Martinů, Symphonies, BBC Symphony Orchestra, J. Bělohlávek (Onyx, 2011)
Mozart, "Prague" Symphony, Prague Philharmonia, J. Bělohlávek (Supraphon, 2003)
Martinů is an Ionarts favorite, an undervalued composer whose music we wish we heard far more often in performance. Günther Herbig was the last conductor we heard lead the sixth symphony, with the Baltimore Symphony Orchestra in 2007. Bělohlávek, though, is a Martinů specialist, and he expertly guided the NSO musicians through the piece: the growls and murmurs and endless color variations the composer creates with the large orchestra, but with the focus on long-lined melodies that soar atop the chaos of fantasy. If Martinů indeed had in mind a reference to Berlioz -- he reportedly thought of subtitling the work "Nouvelle symphonie fantastique" before settling on "Fantaisies symphoniques" -- then the idée fixe was likely the obsessively stated half-step motif that runs through the work, opposed to a more tender second theme in the first movement, ornamented with a lovely violin solo from concertmaster Nurit Bar-Josef. Other obsessions, perhaps, are expressed in the buzzing second movement, tinged with more biting dissonant edges, repeated chords and notes, and almost Shostakovich-like turns toward militarism. The idea of a series of symphonic fantasies, as the subtitle puts it, is expressed in an endless range of exotic colors, ending in a third movement that opens with and returns to an intense funeral march or a sort of elegy. The piece fascinates, and this performance was gripping.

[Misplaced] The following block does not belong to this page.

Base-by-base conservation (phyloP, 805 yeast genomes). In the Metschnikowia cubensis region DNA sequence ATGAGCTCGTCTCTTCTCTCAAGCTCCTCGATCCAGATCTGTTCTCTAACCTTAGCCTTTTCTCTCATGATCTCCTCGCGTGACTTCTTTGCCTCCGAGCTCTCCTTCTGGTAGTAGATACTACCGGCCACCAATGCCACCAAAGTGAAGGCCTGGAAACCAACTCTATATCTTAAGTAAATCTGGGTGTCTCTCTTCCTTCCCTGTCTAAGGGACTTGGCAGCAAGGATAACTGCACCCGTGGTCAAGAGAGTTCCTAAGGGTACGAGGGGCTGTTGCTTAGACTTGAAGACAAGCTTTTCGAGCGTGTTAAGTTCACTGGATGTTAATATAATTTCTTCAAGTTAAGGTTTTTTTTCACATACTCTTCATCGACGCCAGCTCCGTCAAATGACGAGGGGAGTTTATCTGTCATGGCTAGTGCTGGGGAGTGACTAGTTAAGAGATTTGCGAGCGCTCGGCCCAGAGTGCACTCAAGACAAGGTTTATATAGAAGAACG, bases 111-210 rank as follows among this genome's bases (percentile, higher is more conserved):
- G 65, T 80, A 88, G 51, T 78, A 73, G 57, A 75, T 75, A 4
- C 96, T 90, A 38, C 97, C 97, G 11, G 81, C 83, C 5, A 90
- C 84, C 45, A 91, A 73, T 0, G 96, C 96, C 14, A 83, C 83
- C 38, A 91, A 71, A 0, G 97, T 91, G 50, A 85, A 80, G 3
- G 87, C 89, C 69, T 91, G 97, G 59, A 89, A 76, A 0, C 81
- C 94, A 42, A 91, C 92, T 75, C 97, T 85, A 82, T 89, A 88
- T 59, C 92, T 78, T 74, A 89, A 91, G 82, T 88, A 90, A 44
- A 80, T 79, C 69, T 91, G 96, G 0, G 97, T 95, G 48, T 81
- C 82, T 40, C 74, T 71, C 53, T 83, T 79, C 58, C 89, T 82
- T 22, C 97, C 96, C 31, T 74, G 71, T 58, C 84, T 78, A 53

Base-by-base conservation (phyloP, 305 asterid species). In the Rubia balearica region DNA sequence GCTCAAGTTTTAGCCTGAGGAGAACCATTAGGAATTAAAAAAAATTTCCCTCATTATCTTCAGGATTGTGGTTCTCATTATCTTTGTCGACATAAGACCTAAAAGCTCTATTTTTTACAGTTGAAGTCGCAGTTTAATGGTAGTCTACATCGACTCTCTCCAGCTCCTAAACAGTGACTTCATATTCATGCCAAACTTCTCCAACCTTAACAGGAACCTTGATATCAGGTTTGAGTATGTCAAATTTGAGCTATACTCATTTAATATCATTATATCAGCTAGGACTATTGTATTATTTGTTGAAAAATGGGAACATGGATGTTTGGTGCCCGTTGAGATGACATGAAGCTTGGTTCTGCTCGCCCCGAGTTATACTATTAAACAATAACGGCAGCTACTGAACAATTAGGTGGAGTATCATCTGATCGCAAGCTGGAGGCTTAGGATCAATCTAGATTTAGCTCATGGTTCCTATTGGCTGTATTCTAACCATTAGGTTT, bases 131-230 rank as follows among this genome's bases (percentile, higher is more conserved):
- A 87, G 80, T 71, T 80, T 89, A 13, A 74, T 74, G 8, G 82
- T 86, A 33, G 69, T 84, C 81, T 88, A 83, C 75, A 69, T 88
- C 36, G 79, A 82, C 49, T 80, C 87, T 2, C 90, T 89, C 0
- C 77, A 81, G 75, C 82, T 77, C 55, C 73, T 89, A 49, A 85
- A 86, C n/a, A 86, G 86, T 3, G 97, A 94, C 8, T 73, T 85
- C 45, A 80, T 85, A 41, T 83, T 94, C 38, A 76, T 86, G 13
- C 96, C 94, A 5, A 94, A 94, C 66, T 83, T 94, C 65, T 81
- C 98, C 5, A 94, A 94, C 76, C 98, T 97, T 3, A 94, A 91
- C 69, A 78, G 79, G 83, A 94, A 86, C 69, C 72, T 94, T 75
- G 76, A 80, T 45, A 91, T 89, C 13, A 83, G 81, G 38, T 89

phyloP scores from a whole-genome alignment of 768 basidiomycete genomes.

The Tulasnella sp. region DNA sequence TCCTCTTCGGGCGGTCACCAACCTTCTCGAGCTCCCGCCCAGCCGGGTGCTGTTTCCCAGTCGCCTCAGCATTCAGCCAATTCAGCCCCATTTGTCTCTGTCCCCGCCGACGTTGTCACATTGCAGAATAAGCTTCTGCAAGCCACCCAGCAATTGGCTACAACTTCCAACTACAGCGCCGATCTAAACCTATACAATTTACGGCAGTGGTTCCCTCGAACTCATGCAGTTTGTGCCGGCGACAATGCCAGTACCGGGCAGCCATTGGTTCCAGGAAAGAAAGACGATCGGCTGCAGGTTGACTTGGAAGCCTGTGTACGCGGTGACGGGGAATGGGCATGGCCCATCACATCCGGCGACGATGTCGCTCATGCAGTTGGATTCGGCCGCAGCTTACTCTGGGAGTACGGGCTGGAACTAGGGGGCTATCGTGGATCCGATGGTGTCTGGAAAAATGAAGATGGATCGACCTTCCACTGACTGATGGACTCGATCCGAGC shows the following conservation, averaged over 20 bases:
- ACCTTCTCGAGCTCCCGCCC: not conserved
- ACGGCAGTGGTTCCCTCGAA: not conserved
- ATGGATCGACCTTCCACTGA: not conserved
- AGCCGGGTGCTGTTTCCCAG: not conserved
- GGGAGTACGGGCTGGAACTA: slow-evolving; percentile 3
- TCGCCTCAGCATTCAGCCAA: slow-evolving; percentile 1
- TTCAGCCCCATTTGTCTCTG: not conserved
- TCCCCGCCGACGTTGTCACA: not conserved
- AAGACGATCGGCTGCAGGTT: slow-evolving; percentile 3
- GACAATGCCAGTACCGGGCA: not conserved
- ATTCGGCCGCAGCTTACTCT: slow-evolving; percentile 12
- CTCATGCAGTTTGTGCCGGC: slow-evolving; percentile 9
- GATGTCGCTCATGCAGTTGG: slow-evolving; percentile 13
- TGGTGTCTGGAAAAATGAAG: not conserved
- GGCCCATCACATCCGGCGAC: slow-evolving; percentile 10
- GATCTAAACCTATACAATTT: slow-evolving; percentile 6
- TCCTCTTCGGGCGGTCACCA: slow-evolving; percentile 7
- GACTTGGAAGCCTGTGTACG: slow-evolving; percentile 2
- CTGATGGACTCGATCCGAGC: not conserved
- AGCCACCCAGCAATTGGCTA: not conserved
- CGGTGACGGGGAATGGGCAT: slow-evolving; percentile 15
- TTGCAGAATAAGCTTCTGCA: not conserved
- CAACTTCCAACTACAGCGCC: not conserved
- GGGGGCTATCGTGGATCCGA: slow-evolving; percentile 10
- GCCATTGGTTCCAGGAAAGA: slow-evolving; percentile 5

Robert R. Reilly, Jiří Bělohlávek and the NSO (Ionarts, November 20)
Anne Midgette, Czech guest conductor leads pianist Igor Levit in strong debut at NSO (Washington Post, November 20)
David Rohde, The National Symphony Orchestra with Guest Conductor Jiri Belohlavek and Pianist Igor Levit (D.C. Metro Theater Arts, November 20)
Little about Levit's performance in the Beethoven seemed to justify the raptures he has received from other critics. There were certainly no technical complaints, as he opened the piece with those swirling cadenzas, and the third movement was assured and clean, although something about his playing was perhaps too well-behaved. He took some of the softer moments with a music-box, tinkling approach, savoring the first hints of the finale's main theme as he transitioned into the third movement, for example. At the same time, many of those moments felt etiolated more than anything else, the attempt to make them special falling flat. Levit is a musician to keep an ear on, to be sure, but this was not his finest hour.
This concert repeats this evening.